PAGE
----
Friday, March 21, 2014

Aging white wine? Is it worth it?

Well I just asked a question that I can't answer - probably very few can - but I'll give you one good example.

I stumbled into a store in Chilliwack called "Liquor Depot". Generally any time you've got the word "Depot" in the name I'm not too optimistic of what I'm going to find there (OK Home Depot is an exception).

As I expected, their wine selection was just OK, and their prices (it's a private store) were pretty high. But I did come across a couple of beauties.

2007 Wolf Blass Grey Label Shiraz

The current vintage in most stores is 2010, so finding wine already aged three years is a bonus. Of course, this wine usually sells for around $35 and these guys were selling it for $51, so I paid $16 for those three years of aging, but I expect it to be worth it. I'll be cracking this one open soon I expect so I'll let you know.

The other one was this baby:

Quails' Gate 2009 Chardonnay

The current vintage in stores is 2012; so another three years of aging has occured. Keep in mind this isn't "proper" aging, either; these bottles have been on store shelves, or in warehouses, not in a wine lover's cellar at the right temperature and humidty.

They had four bottles, and I bought them all. I was pleasantly surprised to see, the next time I went there, they had restocked with more of the 2009 vintage, so I added to the collection.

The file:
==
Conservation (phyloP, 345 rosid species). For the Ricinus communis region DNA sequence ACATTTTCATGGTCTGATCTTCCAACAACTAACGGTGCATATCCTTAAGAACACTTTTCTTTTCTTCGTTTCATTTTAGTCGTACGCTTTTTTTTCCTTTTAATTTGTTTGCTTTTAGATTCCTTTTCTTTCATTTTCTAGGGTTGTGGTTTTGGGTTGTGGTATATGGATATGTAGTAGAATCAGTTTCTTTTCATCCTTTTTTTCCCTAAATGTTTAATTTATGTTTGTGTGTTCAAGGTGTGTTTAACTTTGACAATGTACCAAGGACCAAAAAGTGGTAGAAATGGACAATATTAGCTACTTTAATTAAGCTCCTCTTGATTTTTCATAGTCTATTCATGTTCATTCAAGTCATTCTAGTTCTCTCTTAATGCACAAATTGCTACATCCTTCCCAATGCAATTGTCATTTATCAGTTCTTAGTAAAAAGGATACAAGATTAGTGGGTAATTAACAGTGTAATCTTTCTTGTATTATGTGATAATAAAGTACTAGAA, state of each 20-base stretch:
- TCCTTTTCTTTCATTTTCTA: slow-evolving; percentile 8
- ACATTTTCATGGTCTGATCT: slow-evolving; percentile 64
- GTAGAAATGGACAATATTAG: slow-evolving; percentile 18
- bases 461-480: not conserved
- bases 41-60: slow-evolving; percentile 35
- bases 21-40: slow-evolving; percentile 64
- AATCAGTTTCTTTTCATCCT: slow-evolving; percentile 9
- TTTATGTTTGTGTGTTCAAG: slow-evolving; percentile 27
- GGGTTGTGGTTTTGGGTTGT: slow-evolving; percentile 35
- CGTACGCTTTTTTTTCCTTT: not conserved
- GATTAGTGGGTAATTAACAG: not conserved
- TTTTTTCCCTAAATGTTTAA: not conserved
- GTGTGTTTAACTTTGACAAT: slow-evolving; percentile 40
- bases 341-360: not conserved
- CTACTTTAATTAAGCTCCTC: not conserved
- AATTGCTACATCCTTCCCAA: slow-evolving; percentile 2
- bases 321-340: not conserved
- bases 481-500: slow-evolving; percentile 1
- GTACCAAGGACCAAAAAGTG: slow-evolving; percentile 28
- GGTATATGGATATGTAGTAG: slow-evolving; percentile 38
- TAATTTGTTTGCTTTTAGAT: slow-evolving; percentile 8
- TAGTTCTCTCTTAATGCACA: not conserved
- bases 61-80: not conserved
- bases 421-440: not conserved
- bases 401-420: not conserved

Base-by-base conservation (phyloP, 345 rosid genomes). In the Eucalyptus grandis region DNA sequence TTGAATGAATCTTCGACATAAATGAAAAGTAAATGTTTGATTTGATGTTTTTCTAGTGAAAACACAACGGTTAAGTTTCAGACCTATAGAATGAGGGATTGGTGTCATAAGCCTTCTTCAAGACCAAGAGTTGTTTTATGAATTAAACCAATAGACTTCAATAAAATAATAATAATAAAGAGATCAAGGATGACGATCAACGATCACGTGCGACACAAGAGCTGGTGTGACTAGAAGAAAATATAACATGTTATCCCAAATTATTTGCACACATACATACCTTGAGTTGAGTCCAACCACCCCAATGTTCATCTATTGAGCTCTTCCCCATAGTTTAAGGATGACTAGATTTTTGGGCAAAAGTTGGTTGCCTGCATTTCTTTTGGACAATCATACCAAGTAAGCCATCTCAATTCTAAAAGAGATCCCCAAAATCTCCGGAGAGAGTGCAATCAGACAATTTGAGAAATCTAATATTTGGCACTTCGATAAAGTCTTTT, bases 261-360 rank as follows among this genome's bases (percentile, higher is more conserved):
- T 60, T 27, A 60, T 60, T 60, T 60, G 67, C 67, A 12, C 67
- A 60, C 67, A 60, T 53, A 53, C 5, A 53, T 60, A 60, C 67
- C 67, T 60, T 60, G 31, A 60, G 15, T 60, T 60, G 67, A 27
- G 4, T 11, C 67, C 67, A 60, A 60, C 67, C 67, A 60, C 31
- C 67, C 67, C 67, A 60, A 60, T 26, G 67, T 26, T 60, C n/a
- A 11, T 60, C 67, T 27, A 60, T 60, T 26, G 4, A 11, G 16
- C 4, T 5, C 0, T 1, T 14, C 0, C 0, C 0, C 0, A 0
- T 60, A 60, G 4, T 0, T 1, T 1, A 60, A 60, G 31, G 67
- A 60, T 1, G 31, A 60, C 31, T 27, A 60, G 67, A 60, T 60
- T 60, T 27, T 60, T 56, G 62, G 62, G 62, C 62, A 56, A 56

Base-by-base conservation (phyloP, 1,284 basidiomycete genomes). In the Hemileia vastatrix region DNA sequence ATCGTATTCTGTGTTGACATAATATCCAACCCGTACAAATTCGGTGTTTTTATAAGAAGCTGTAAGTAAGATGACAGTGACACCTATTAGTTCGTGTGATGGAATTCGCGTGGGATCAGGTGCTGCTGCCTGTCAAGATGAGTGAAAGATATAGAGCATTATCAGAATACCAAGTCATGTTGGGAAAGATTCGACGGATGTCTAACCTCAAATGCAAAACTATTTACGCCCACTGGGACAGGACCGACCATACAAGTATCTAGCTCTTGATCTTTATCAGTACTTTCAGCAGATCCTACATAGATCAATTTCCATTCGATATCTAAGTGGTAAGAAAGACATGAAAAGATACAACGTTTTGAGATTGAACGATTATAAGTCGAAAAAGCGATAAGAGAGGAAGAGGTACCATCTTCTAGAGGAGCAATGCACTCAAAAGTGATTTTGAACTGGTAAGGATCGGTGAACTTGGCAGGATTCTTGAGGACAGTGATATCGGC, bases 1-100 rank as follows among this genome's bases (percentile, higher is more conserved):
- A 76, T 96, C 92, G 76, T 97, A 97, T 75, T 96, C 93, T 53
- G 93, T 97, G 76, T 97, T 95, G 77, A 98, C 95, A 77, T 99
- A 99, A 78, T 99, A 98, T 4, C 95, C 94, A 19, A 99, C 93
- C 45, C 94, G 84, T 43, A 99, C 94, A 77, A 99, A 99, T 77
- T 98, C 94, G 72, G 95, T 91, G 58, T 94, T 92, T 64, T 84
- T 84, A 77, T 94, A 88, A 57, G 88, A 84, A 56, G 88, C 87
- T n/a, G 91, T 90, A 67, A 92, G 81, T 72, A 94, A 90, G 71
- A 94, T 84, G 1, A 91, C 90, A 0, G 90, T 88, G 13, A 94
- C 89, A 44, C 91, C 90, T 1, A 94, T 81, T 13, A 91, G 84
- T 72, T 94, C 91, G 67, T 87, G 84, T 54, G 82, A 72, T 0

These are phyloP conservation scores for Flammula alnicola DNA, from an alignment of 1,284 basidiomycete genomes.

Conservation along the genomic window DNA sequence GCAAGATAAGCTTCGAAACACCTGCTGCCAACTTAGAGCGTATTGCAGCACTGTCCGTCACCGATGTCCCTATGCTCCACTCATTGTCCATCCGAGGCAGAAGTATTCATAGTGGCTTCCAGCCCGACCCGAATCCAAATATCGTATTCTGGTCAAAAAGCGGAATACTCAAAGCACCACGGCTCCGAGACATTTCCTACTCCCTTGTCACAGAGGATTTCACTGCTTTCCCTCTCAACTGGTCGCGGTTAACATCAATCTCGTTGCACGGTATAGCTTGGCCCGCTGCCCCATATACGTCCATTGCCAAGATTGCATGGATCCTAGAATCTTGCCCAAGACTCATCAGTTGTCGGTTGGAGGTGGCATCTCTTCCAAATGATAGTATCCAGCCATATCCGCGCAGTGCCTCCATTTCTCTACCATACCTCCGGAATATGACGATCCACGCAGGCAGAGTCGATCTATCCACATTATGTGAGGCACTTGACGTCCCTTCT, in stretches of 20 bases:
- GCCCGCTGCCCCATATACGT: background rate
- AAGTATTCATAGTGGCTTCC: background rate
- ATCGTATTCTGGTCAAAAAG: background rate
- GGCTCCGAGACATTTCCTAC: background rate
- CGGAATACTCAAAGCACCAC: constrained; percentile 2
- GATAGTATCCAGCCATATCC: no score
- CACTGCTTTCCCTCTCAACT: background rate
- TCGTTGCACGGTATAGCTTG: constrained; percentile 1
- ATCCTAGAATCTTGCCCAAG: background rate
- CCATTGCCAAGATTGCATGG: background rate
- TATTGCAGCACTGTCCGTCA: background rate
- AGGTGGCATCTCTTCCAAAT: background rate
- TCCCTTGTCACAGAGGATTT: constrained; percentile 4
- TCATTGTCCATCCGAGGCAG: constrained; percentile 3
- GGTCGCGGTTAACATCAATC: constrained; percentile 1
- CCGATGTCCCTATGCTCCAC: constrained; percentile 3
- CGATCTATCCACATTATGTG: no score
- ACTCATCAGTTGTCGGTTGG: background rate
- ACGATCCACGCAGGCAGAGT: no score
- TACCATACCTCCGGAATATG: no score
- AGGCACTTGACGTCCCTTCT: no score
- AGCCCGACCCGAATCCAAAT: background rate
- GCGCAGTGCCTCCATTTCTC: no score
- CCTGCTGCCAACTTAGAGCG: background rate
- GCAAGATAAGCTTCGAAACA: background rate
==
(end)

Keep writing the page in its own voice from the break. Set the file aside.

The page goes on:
The three years had made quite a difference; while the 2012 vintage was good, this one is quite spectacular (of course, 2009 was also a very hot summer in the Okanagan, which only helps as well).

Notes of oak, vanilla and floral notes on the nose. The palate will experience some of that big, buttery flavor that I love, without being overwhelmed by it. Extremely rich and bursting with flavor. 90.

Absolutely one of my favorite BC Chardonnays; and this is their "regular" version. I currently am holding on to one of their 2009 Stewart Family Reserve Chardonnays that I am going to let age a little longer and pull out for a very special occasion. Tough to imagine it would really be much better than this but we'll see!

So this is just one example of what aging white wines can do. It's not an exact science; certainly there is some difference in quality between the 2009 and 2012 wines as the growing seasons were different.

I still have a few more of these and I'll put a couple of them away (if we can just stop drinking them!!), to taste the differences between today and 2015 and 2016. We will see if they still get better....

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